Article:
Black Students Still Favor Lighter Skin, Study Finds

A majority of African American students polled at a Midwestern university say lighter complexions are more attractive than darker ones, according to a study conducted by researchers from two Louisiana schools.

The results, taken from a sample of 100 students, indicated that 96 percent of the men preferred a medium to light complexion in women while 70 percent of women found light skin of value in men.

This latest analysis of mating preferences explored a number of probable causes, all of which were rooted in the "colorism" prevalent from slavery through the 1960s, where lighter skin typically meant more privilege. The results were published in 2006 in the journal Race, Gender and Class.

Ashraf Esmail, a sociology and criminal justice professor at Delgado Community College in New Orleans, and Jas M. Sullivan, an assistant professor of political science and African American Studies at Louisiana State University, conducted the study.

According to Sullivan, its purpose was to test whether the color line continues to be a problem for the African American community.

%e2%80%9cWe know that there has been a preference for lighter skin in the past as a result of racism,%e2%80%9d said Sullivan, %e2%80%9cbut we really wanted to know whether or not that preference still exists in the 21st century.%e2%80%9d

The researchers asked 50 African American men and 50 African American women, all students at a large Midwestern university, to participate in semi-structured interviews. The university was not named in the study and Sullivan declined to provide the name for this story.

The students were all between 18 and 19 years old with complexions ranging from light to dark. Each subject was shown pictures of light, medium and dark-skinned men or women from fashion magazines and asked to rate the images based on attractiveness. In addition, each respondent was asked questions about their mating preferences in terms of skin color and about the value of skin color in the African American community.

One reason for the difference in answers between African American men and African American women, according to the authors, is that women tended to take more characteristics into account, such as lips, hair, eyes, height and style of dress, when determining a man's attractiveness.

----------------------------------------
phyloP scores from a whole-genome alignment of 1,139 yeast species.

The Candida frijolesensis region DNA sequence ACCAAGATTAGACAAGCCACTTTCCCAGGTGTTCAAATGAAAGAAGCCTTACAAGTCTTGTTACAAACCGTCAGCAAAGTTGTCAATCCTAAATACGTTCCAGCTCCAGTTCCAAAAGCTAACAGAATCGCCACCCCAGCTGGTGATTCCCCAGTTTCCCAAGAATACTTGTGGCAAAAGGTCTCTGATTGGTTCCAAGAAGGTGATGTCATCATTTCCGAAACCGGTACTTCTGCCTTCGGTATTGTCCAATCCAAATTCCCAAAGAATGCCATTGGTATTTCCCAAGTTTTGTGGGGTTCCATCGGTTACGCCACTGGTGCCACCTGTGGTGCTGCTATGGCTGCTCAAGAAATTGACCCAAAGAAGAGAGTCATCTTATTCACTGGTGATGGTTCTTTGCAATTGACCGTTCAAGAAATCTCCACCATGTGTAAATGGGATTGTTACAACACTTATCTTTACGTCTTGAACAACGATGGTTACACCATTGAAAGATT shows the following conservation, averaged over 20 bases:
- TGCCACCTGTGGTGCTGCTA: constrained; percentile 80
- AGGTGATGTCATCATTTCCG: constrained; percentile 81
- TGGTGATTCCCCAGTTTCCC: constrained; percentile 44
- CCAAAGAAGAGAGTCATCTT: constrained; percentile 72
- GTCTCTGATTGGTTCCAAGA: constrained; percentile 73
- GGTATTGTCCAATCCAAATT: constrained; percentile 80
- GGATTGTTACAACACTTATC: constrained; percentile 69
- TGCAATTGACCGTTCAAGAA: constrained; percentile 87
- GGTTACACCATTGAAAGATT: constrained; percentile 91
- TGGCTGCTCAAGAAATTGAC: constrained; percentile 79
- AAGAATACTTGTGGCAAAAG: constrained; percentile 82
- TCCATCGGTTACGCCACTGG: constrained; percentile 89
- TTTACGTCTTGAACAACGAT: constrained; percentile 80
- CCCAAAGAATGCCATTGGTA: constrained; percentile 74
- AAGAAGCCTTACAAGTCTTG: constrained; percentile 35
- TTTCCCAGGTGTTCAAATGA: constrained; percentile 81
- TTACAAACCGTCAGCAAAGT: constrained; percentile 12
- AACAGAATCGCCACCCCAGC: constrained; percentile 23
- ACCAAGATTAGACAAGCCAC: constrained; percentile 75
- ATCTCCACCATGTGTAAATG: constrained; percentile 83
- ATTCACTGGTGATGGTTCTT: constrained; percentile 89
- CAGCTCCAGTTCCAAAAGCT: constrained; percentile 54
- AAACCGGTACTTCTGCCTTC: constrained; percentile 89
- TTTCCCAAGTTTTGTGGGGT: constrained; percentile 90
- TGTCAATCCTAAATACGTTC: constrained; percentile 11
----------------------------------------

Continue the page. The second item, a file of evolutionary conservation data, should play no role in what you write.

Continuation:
The interviews pointed to slavery and a social stigma attached to darker skin.

%e2%80%9cI think that people are valued for their light skin,%e2%80%9d said one student. %e2%80%9cYou can take this theory way back to the house slave mentality. I think a lot of people, because that was valued, were taught to value light skin. I think it is still an ongoing type of thing, and society really has not lost that altogether.%e2%80%9d

Both men and women cited media as a driving force in the preference for lighter skin.

%e2%80%9cWhen you talk to a guy, he thinks that he wants a perfect girl he sees on the videos. Usually, the women portrayed in the videos are light-skinned and have long hair,%e2%80%9d said one respondent.

Still, another participant argued that African Americans don%e2%80%99t divide themselves based on light and dark complexions. Rather, the greater issue is color prejudice in the United States as a whole.

%e2%80%9cBlack people just see all black people as black no matter if they are light or dark. If you have any black in you, the black community considers you black.%e2%80%9d

Analysis for the Esmail-Sullivan study took place in 2000. Though it is the most recent on the subject, its results differ dramatically from an earlier study of African American college students conducted in 1997.

Louie E. Ross, then associate professor of sociology at Fayetteville State University in Fayetteville, N.C., interviewed 149 African American men and 236 African American women for his study, "Mate Selection Preferences among African American College Students." His research was conducted on the campuses of two historically black institutions in the Southeast; one public and one private.

The Ross study indicated that only 16.4 percent of women would prefer to date a person of a lighter complexion and 16.8 percent of women would want to marry a person with light skin. The study showed that 33.3 percent of men preferred to date a person of a lighter complexion and 38.3 would prefer lighter skin in a marriage partner.